Great news! You just got your yearly bonus or your Aunt Marge left you a tidy sum. The problem is that those extra dollars sitting in your account can add some stress. The stress typically revolves around needing to invest the money into something that earns you cash returns. For many of us, extra dollars left in a bank account get spent on things like the flat screen tv that you ‘can’t live without’ instead of on an investment. And, when making a decision of where to spend their investment dollars, many people buy “convenient” stocks, bonds and mutual funds and don’t even consider real estate rentals.
How to Invest in Real Estate While Working a Full-Time Job
Many investors think that they need to quit their job to get started in real estate. Not true! Many investors successfully build large portfolios over the years while enjoying the stability of their full-time job. If that’s something you are interested in, then this investor’s story of how he built a real estate business while keeping his 9-5 might be helpful.
Below are Five Not So Common Reasons to Consider Real Estate Investments Over Securities
The Illiquidity Gift
I know most people look at illiquidity as a negative but I just love my properties not being liquid. Whenever I get a windfall, say, from a flip, I reinvest the earnings as fast as possible. I find if I put my money somewhere that is hard to touch, I won’t spend it; the money is growing and working and I can’t get any cash back out of it at the snap of my fingers. I’m less likely to make an impulsive purchase knowing a lot of action is needed to get my money back. How much better off would the pro ball players, estate inheritors and lottery winners be if they bought harder to sell assets that bring in income month after month?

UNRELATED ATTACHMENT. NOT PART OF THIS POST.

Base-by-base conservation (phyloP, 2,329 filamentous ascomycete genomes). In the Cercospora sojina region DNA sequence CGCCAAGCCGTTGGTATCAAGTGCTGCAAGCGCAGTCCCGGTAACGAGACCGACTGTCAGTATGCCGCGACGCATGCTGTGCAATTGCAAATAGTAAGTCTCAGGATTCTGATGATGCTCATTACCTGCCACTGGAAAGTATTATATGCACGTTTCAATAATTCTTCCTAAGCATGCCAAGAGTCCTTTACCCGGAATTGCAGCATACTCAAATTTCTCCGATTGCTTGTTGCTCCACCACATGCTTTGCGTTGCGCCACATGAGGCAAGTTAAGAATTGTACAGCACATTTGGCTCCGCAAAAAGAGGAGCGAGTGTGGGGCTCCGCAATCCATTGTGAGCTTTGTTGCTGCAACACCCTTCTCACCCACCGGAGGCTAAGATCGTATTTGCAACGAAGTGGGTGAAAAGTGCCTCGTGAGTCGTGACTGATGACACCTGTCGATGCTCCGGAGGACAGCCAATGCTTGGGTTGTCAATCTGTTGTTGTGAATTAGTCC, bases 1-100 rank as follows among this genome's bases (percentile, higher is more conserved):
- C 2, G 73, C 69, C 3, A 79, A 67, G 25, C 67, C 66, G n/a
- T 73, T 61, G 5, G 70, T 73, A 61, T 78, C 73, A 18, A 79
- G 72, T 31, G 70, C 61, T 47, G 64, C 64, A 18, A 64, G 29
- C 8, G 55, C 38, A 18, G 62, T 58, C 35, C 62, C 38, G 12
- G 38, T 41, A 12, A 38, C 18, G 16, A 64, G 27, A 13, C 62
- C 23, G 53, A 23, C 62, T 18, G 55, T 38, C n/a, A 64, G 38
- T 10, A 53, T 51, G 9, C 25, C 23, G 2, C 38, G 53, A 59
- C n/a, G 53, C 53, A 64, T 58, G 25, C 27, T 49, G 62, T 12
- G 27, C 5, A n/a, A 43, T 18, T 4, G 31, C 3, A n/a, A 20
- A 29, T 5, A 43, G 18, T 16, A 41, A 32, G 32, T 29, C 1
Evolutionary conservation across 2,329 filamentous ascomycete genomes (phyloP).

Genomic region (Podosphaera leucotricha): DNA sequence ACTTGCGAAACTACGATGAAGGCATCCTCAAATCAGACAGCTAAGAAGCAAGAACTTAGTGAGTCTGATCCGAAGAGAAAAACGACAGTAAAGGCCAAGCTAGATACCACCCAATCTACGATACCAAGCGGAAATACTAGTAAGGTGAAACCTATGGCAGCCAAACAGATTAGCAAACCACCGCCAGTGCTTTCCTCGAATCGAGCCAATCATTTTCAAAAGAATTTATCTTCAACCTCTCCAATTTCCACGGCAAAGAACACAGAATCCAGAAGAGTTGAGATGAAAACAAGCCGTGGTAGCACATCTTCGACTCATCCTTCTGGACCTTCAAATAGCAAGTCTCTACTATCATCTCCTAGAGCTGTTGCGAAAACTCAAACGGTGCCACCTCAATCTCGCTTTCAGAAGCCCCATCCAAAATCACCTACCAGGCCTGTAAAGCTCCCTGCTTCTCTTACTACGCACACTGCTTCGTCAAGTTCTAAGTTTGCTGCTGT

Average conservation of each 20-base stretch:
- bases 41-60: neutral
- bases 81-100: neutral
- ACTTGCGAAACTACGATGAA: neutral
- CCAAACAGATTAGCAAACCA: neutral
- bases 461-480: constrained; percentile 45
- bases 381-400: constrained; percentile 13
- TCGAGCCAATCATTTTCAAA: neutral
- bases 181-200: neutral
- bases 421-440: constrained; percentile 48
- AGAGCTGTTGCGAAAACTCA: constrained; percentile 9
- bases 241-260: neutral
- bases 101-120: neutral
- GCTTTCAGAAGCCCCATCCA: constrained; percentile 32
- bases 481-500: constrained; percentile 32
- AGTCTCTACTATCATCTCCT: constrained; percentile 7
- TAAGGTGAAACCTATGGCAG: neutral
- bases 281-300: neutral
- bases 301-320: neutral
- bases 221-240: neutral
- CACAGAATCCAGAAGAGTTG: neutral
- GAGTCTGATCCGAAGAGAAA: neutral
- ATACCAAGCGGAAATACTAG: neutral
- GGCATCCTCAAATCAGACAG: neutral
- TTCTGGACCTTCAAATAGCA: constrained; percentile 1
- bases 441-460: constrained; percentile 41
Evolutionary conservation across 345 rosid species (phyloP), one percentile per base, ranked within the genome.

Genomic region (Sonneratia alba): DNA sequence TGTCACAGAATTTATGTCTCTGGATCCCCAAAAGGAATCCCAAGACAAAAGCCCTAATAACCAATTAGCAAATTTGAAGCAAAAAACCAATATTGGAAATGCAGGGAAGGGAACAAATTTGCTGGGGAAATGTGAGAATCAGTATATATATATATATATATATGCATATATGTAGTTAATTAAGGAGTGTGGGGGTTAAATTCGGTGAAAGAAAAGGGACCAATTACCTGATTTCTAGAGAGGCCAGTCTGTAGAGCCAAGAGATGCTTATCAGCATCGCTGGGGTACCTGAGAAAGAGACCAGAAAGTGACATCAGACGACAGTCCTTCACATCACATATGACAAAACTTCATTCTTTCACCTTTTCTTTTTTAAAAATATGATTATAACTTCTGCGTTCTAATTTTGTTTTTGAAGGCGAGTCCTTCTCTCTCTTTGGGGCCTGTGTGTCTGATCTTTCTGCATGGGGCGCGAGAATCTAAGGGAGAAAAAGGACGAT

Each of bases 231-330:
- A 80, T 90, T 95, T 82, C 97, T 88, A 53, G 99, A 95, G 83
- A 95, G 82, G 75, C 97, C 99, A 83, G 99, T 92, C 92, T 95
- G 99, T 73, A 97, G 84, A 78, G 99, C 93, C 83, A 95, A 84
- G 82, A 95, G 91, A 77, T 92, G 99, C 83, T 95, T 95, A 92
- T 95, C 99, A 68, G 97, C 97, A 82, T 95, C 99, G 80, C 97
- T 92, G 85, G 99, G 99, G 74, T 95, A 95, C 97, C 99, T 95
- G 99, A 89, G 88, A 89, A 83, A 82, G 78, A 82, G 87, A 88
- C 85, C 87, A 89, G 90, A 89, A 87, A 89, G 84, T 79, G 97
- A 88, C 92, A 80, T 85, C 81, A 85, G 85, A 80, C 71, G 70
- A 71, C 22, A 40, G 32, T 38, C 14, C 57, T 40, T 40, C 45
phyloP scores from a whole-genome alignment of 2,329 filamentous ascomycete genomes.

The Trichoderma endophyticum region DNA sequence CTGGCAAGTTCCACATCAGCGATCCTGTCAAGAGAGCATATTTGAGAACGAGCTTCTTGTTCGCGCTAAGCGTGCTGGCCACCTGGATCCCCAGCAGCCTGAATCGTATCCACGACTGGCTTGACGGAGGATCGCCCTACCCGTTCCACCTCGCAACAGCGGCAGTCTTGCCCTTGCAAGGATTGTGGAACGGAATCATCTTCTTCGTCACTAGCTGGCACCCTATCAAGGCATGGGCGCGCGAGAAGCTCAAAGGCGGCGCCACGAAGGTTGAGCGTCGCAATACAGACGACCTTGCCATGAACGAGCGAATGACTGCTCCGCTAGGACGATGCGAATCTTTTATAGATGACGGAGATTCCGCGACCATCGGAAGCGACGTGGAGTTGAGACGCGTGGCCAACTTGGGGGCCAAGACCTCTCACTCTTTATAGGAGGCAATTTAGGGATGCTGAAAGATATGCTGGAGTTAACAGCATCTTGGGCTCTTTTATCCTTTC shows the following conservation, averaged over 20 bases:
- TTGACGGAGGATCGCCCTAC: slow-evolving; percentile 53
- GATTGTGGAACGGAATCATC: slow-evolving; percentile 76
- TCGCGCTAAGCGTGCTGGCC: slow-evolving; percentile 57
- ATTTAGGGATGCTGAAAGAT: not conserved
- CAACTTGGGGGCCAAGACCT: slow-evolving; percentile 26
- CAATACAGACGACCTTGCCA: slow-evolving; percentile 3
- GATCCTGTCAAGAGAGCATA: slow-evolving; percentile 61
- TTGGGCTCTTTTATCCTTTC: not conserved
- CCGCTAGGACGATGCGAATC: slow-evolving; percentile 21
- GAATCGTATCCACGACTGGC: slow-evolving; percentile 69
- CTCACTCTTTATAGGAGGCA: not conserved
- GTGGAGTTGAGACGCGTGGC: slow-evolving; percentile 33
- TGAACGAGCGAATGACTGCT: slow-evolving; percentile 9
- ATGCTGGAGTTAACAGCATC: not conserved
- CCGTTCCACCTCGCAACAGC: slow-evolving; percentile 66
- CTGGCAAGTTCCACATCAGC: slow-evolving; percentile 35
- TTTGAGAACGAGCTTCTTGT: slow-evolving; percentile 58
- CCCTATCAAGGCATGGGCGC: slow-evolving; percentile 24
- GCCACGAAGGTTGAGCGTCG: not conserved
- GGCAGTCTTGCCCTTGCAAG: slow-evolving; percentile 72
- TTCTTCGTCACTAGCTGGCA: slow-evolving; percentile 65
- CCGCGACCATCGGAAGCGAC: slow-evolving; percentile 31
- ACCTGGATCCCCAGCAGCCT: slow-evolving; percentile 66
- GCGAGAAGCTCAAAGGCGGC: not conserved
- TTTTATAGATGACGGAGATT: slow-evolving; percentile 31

It is easy for the business school majors out there to glean a clear picture of a company and its books from reading it’s annual report. For me though, I read an annual report and I have a gazillion questions. If I were to invest in a stock, I’d like to be able to understand all the annual report numbers.
I love real estate numbers; they are easy to understand. Give me a quick spreadsheet over an annual report any day. And, being easy to understand means I can ask good questions and make improvements on the performance of my investment. Without being an insider, how can I improve the numbers or even completely understand the numbers for that oil pipeline stock that my stock broker touted?
Gotta Love Insurance
A huge tree fell through the ceiling of one of my friend’s rentals last year. Her insurance gave her an $80K check for a property that she bought for $40K-ish. If you want to sell me stocks, please offer me some insurance if the investment goes bad. And make the insurance easy to get, easy to understand and include the cost into my final returns. If anyone knows a reputable stock insurance company, please send me the contact info.
Even my worst property mistake had an 11 percent return last year. With properties, mistakes can be more forgiving than with securities because you have more options if you are creative and a good problem solver.
I know you can buy on margin for stocks. Anyone remember the Great Depression? I daresay even with the difficulty getting loans on investment property in today’s market, getting a loan is a lot easier and with better terms than buying stocks on margin. With leverage, returns can escalate too. I wonder why banks won’t easily loan money to purchase stocks?
Real estate offers some not so well known advantages over stocks, bonds and mutual funds. Nearly everyone would initially say the liquidity of securities makes investing in real estate not as desirable. But for those who need a stable investment that helps protect them from frivolous and easily accessible cash for spending, real estate illiquidity is a gift. The easier to understand financials, the readily available insurance, the ability to fix mistakes, and the use of leverage, are all reasons to focus a bit more on real estate rentals over simply handing over your portfolio to stock, bond and mutual fund managers. Try some rentals and get some more “stress” from the extra money in your bank account.